One of the blogposts that has had most interest in this blog mentioned the inauspicious start I had with applying for Danish lessons at the kommune. Inauspicious or not, I did manage to start learning Danish in January 2012. However, having been to Danish lessons for three years on and off, I must admit that it has only served for me to become more and more disillusioned with the whole process.
Let’s Start with the School
In Sønderborg the kommune pays for foreign students to learn Danish at Lærdansk Sonderborg. Essentially, this means that the school has a monopoly in the area. In practice, this means that the school will get money from the kommune regardless of the quality of the teaching, so there seems to be no benefit in investing in improvements. And when I talk about improvements, I am not referring to smart boards and the like, but improvements in the actual quality of teaching.
Quality of Teaching
Where do I start?
Probably one of the biggest downfalls is that there is no emphasis on the basics. People at very different levels are in the same class, all doing the exact same work. E.g. when I started Danish, there were people in my class who had started Danish 3 months earlier. This meant I never got the basics. And there were still people joining 3 months after I did. In fact, I never ever heard the alphabet in class! This lack of basics means that it is next to impossible to understand the more nuanced areas of the language.
This is combined with an education system where there is no progression between one lesson and the next. It is not a course programme that builds one lesson on the previous, such that you continuously build on previous knowledge. Instead, what you get is 10 minutes about nouns one day, and 10 minutes about nouns one month later. And you would have probably missed the first 10 minutes because you hadn’t yet been put in the class.
During my time at Lærdansk Sonderborg I have been with three different teachers. I can sum up these teachers in this way: One came to class completely unprepared (but made sure we had fun). One came slightly more prepared (but was palpably disinterested in most of the students). And the third printed a lot of papers to give out, but there was no obvious explanation as to what we were being given and why. Teachers playing on phones, leaving the room, or showing us films with very limited if any follow up discussions all happened on regular basis.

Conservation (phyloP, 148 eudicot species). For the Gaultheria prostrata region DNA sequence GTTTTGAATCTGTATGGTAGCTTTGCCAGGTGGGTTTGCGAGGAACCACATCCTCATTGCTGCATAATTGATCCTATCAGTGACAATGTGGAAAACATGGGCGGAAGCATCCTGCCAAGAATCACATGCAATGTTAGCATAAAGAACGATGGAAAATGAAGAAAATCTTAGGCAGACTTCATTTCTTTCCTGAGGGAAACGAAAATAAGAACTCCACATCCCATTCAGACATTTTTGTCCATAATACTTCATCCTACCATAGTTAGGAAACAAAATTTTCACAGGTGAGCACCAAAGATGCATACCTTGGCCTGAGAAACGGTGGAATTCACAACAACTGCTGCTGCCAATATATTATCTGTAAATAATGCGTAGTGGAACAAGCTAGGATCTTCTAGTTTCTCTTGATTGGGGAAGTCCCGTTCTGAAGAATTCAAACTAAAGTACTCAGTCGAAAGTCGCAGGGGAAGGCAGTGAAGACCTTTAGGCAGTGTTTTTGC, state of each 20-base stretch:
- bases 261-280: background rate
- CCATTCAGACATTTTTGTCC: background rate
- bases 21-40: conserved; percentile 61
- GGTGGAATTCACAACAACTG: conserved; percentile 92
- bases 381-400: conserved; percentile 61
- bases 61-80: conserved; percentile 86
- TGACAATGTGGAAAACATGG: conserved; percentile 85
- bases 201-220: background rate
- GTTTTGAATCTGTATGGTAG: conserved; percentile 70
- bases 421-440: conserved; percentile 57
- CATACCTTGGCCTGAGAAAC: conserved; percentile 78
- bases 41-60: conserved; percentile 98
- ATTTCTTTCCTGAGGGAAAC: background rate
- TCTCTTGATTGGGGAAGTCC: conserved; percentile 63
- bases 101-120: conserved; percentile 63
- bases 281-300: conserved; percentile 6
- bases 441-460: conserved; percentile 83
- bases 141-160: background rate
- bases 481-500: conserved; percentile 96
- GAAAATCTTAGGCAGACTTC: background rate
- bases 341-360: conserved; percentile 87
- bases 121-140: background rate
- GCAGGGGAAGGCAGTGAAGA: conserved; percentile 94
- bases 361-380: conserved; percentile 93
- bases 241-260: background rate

That said, I have heard of some very good teachers on the grapevine too. Unfortunately, these seem to be very much the exception rather than the rule and I have yet to come across one.
What did I Expect?
What I expected when I started classes is the following:
- I expected to learn something new every time I went to class. I expected this to be following some input from the teacher over and above being given a worksheet and being told to get on with it.
- I expected the teacher to come to class prepared with a clear plan to make sure that the students are slowly but surely building their knowledge of vocabulary, grammar and confidence in the language.
- I also expected homework that helped us consolidate what we had learnt in class, if we so wished. When I asked for this I was told “You don’t have time for it as you work”.
- I also expected students who were there primarily for the learning (although making friends is an added bonus). This was something that, overall, was true.
Of course, it could be that my learning style is completely unaligned with the Danish teaching style. However, by speaking to a lot of other foreigners, that doesn’t seem to be the case. Or you might say I am expecting too much. After all, the school is free so I should be thankful for whatever I am getting. However, it is not free. I am paying for it from my taxes. You are paying for it from your taxes.
My Danish teaching has not all been this uninspiring. The best (in an, admittedly, poor pool) was with a private teacher through work. It is, obviously, not completely comparable, but the things that really helped were that the teacher asked me where I felt that I needed help, and listened to me by setting clear goals, and an emphasis on ensuring that I had understood what I had done by setting consolidation work. This rarely (if ever) happened in Danish classes at Lærdansk Sonderborg. No questions (or apparent interest) in where we needed help, and a topic was only tackled in one individual task rather than in a more holistic way.
Where am I now?
After 3 years of being in the system, spending most of the time not actually attending lessons, I have now passed my Prøve i Dansk 3 exam in November/December. This is the exam taken at the end of the course that shows proficiency in Danish to a B2 level according to the Common European Language Framework. You might, therefore, say that I reached my aim. However, I would say most of what I learned I learnt from a private teacher, my work colleagues, and from the Netdansk online teaching system, rather than the teaching actually at the Sonderborg Laerdansk school.
A version of this blog post was sent to the school around the time I decided to stop attending classes, with clear information that I was happy and willing to discuss my issues with them in order to make things better. Unfortunately I never received a reply besides that it would be forwarded on within the school.